Summer camp. It’s a wilderness extravaganza for kids and a child-free vacay for parents. You can practically hear the champagne cork pop as mom and dad speed away after dropping off their pride and joy. And while I did enjoy a little ‘me’ time while my son was away (and by ‘me’ time I mean
sleeping in and going to TJ Maxx cleaning out his room and buying school supplies), I missed him a little more than I expected. I wrote this Pulitzer prize winning account the day Grant returned from Camp Victory, a small Christian camp about an hour away. Enjoy…
July 16, 2016: We picked Grant up from summer camp today. He’s been gone for a week. (Okay, fine. Six days. But still.) While he was busy canoeing, swimming and not writing me letters, I was busy missing him. Like, a lot.
I was picturing our Saturday morning reunion like this: I get out of the car, scan the campgrounds for my darling, angelic boy…he spots me from the canoe area, tears off his orange life vest and we run towards each other (in slow motion with ‘Chariots of Fire’ playing) and reunite with a 5-minute embrace on the playground by the swings.
With tears in his eyes and a slight lip tremble, he dramatically proclaims (with a faint British accent), “I can’t live without you mother! And this week made me realize how much you do for me and I’m going to argue less and obey the first time and I’m going to start eating green beans and I realize now just how silly it is to want my own phone at my impressionable age of nine and you’ve been right the whole time–I AM too young to text!”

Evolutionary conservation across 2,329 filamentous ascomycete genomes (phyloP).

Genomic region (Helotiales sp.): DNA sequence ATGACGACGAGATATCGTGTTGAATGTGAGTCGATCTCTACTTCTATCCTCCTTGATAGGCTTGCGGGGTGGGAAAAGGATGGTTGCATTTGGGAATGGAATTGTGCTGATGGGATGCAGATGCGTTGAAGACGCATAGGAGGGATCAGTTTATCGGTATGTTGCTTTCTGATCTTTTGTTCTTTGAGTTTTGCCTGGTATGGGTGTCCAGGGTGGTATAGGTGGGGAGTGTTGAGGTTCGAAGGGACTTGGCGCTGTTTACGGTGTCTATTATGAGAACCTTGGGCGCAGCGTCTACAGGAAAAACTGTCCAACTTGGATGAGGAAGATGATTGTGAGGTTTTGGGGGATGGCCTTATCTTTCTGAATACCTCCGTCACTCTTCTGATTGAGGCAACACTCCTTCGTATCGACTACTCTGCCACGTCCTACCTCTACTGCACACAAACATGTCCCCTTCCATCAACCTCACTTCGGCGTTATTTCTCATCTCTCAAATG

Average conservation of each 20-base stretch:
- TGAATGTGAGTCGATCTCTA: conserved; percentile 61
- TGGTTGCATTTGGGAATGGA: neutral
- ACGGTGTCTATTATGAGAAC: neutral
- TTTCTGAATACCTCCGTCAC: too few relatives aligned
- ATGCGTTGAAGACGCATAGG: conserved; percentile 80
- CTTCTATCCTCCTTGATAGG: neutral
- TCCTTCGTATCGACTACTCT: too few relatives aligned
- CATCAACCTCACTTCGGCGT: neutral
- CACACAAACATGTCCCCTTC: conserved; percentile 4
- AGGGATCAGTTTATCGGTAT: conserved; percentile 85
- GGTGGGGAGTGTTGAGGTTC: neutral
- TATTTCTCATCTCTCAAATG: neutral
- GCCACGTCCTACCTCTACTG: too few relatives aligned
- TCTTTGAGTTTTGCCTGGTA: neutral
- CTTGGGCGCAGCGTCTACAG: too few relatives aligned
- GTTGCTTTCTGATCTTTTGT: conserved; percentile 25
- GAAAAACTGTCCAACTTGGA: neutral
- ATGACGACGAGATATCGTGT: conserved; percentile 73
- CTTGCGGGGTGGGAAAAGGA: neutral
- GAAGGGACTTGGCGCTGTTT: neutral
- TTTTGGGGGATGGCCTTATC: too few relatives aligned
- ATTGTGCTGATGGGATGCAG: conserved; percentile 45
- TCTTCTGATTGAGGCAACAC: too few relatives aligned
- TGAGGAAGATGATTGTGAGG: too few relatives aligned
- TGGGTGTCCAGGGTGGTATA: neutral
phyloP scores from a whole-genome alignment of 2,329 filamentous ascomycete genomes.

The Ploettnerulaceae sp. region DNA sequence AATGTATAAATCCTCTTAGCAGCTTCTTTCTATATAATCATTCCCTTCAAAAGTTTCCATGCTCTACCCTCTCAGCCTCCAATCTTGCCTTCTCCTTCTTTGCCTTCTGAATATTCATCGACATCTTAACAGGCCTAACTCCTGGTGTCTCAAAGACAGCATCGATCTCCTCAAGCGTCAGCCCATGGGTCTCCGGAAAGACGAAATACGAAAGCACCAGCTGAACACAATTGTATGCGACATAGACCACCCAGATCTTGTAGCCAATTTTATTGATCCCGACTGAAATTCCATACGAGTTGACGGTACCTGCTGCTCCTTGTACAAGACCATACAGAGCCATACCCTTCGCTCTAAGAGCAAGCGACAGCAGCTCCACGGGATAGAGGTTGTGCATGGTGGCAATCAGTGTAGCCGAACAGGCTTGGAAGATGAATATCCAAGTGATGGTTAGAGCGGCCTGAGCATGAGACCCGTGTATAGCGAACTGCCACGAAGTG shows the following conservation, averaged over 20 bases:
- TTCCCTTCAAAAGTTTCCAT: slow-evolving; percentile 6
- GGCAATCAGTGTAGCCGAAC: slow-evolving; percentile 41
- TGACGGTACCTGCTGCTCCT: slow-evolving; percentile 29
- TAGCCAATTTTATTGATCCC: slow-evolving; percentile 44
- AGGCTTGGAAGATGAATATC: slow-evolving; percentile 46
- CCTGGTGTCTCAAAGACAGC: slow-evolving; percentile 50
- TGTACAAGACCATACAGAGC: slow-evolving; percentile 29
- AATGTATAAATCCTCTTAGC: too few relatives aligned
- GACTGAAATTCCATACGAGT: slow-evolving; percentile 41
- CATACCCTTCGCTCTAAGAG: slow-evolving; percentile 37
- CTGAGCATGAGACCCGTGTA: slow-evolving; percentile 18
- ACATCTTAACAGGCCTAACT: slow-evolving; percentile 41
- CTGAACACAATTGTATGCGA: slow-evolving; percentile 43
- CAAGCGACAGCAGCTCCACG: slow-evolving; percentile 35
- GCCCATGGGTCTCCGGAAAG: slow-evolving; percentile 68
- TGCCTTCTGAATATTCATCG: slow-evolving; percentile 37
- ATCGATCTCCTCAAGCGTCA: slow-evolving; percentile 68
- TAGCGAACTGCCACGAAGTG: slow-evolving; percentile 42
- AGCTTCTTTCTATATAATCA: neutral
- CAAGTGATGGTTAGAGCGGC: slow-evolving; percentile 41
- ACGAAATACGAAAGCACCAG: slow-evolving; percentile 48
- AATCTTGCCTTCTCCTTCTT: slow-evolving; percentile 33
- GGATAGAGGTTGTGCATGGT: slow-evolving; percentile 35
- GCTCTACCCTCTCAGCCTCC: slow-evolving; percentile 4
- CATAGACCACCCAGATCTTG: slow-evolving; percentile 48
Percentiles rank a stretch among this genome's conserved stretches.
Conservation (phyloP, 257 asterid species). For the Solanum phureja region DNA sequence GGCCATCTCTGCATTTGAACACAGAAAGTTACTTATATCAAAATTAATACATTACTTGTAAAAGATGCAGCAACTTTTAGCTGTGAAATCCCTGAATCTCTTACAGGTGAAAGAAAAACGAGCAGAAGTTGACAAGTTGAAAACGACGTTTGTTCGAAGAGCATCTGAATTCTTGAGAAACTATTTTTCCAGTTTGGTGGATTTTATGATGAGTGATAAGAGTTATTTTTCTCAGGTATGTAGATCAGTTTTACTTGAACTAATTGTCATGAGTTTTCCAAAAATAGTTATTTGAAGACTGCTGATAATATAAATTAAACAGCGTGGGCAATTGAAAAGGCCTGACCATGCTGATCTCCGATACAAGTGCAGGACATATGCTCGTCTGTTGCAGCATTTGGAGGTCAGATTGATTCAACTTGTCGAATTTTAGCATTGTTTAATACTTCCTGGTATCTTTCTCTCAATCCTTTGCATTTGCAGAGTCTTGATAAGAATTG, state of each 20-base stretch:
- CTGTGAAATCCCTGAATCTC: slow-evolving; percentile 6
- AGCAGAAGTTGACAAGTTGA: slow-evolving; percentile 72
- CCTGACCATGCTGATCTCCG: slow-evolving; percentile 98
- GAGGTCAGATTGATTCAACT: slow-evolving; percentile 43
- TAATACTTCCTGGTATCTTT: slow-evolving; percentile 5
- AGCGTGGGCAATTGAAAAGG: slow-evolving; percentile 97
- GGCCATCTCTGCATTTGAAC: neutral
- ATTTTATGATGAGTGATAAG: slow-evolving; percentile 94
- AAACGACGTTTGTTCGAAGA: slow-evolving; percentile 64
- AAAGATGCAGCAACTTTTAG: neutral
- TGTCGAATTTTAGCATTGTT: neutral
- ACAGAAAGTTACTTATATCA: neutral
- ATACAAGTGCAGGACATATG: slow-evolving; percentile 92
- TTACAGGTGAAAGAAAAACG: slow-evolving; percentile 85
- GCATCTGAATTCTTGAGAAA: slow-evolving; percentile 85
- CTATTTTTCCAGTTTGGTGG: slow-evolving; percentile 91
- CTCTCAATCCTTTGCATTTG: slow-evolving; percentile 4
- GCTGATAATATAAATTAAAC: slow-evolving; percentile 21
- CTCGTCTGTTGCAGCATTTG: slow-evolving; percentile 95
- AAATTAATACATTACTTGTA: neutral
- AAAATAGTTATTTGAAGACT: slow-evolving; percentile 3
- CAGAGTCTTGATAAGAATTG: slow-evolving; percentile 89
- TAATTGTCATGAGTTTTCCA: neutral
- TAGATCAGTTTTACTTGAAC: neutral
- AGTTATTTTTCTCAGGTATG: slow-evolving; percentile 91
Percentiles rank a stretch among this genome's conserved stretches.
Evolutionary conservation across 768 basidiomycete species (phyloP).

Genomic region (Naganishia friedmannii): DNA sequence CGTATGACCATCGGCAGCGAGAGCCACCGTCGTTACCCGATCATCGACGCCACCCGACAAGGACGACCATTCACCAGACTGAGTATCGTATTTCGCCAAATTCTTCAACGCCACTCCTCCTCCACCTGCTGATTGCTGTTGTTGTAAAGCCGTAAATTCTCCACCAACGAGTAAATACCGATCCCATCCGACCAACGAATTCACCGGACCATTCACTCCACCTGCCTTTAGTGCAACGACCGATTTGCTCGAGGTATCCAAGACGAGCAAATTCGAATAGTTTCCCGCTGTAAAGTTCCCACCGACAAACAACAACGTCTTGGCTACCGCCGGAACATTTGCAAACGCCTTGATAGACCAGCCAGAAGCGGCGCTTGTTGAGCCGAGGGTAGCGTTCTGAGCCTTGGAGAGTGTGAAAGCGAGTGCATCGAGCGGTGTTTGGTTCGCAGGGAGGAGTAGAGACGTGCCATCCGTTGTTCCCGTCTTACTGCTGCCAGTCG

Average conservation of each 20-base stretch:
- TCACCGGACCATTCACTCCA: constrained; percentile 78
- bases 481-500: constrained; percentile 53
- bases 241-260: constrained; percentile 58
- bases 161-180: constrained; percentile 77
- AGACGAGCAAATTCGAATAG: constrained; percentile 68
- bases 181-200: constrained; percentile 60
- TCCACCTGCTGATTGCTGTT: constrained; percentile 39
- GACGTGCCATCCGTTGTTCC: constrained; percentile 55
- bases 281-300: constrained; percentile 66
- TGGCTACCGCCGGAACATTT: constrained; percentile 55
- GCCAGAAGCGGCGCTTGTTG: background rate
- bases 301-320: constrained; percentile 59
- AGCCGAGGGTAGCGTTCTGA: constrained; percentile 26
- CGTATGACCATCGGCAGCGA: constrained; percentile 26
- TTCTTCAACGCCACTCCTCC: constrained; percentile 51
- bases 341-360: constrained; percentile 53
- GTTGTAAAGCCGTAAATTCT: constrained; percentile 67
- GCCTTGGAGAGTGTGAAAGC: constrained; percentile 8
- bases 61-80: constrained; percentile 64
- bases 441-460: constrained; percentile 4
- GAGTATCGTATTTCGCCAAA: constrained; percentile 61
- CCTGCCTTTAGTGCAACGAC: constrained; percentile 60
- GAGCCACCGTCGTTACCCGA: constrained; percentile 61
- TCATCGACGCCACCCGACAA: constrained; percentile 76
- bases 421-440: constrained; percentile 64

And then we turn and look and there’s a rainbow over the lake. Sigh. Magical.
How it really went down? Less than magical.
When we walked up he was sitting on the back of a golf cart, oozing a nine-year-old swagger that said, “I’ve tasted independence this week. Who’s ready to co-sign for my first apartment?” If he’d been wearing a cap, it would have been slightly cocked to the left. When he spotted us he LI-TER-ALLY told the golf cart driver to step on it. THE NERVE! We’d just spent
our entire Saturday morning a whole hour coming to pick him up. When I finally got my hands on him I basically had to force a very apathetic side hug. It was truly unsatisfying. He was hoarse and dirty and his suitcase smelled like a carcass.
On the car ride home we asked him no less than 73 questions:
Us: Where was your missionary stationed?
Us: Don’t you mean ‘Indonesia’?
Us: Did you eat any fruit?
Grant: Not unless you count Sunkist.
Us: Were you ready to come home?
Grant: Yes, I was homesick because I really missed the dog.
He was exhausted but that did not stop our Law & Order-style interrogation.
After we were satisfied with his account of his whereabouts during the week of July 11, 2016, we made him strip down in the driveway, hosed him down.
Then I lit his suitcase on fire so he could never go anywhere. Ever again.
That’s right, I’ve decided his ‘seeing the world’ days are over.
He’s going to junior college and living at home and when he gets married, he and his wife can live in our basement.